I had a rare and refreshing experience yesterday afternoon. In meeting with a startup team from a big pharma company, the subject of source data verification came up. We like to use a digital pen CRF as source data, obviating the need for source data verification, one of the most inefficient steps in the research process. Why waste a third of a study budget comparing transcribed values to source data when you can eliminate transcription?
The reason for such large-scale waste on SDV is that change is difficult for everybody—CROs, sponsors and sites. In the case of the study under discussion, our understanding was that the site’s standard practice was to record data first in their EMR system. We checked and the EMR system couldn’t grant selective access to study-specific data, therefore we couldn’t use CRFs as source data. We also couldn’t access data to do remote monitoring. We were stuck with verifying transcriptions from the EMR system and doing tedious, costly onsite data verification. We couldn’t be efficient because it was a given that we couldn’t ask the site to change its workflow and the site wouldn’t change if asked.
When we meet to plan clinical studies, the givens always have a seat at the table. In this case, it was a given that we couldn’t interfere with how a site works. I recall a similar issue coming up more than two decades ago when we started using EDC (RDE at that time for those of you old enough): most site staff barely knew how to use computers so it was a stretch to ask them to enter data at the computer keyboard. We chose sites then based on criteria such as therapeutic expertise and patient access and we still do. The difference is that back then, we couldn’t do EDC because it was a given that site staff couldn’t deal with PCs and enter data. Now everybody can do EDC, but it’s often a given that we can’t use CRFs as source data because of site workflow.
What made yesterday’s meeting so refreshing was that things were different. This time, the sponsor said, let’s have the sites change their workflow a bit. We hadn’t even considered that possibility. It was the sponsor who was willing to break with routine and ask a site to make changes. I can’t tell you how different this is from dealing with big pharma companies that specify performing 100% SDV onsite for all of their studies and aren’t interested in hearing about alternative data-capture and monitoring methods.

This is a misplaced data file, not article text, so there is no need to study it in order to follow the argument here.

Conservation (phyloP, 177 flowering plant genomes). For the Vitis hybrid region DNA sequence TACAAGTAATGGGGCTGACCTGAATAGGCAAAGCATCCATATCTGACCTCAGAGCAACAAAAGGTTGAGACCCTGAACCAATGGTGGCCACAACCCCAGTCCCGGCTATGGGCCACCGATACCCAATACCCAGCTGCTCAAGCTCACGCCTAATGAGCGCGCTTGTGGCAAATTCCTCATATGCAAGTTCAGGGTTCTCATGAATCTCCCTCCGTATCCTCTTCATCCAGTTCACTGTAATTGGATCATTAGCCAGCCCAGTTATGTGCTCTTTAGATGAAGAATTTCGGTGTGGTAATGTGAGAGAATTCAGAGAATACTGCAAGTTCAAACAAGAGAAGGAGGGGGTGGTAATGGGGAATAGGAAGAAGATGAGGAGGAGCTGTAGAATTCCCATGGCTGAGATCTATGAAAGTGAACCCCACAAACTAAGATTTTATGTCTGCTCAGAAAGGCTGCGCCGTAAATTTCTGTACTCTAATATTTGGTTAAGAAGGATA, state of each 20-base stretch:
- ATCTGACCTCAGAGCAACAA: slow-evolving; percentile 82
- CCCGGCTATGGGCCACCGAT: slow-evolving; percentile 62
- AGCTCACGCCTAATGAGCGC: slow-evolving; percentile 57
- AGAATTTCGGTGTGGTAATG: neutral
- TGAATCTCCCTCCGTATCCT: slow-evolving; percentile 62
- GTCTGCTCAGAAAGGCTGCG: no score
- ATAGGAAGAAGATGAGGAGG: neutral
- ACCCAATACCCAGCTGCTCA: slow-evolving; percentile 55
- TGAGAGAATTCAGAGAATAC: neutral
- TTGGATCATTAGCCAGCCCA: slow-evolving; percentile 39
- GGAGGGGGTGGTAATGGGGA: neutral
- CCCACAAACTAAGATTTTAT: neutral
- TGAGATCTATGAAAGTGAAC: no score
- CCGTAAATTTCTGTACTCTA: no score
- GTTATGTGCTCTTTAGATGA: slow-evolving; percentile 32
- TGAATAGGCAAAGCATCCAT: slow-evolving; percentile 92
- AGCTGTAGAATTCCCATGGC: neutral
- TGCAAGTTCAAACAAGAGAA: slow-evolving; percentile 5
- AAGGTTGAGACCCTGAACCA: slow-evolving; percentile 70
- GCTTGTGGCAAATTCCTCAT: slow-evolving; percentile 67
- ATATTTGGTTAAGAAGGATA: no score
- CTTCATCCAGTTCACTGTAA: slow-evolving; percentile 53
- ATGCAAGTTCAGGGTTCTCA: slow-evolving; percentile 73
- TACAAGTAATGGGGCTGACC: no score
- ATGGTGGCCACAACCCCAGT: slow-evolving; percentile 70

Result: the digital pen will be capturing data as source (our database receives an electronic copy immediately and the paper CRF is left behind in the patient’s file). A report will be on the sponsor’s desk within minutes. The sponsor will spend a lot less on monitoring because of reduced SDV. No transcription errors will get past a bleary-eyed monitor and into the study database. Perhaps best of all, rapid access to actionable data will enable timely decision making that keeps the study on track. A bit of change at the site will provide an enormous benefit to the sponsor who was bold enough to ask.
We all acknowledge a crisis in pharma productivity that demands bold thinking and big changes. We need fresh thinking about our whole approach to clinical development with three phases and white space and p-values and delays that have been givens for decades. We need to think big. At the same time, we shouldn’t forget to think small. This sponsor wasn’t willing to accept familiar routines as an excuse for wasting resources and asked for a small change at the site. The lesson for us all is to look for potential improvements in the areas where we don’t even think about change because well, it’s a given that that’s how things are done.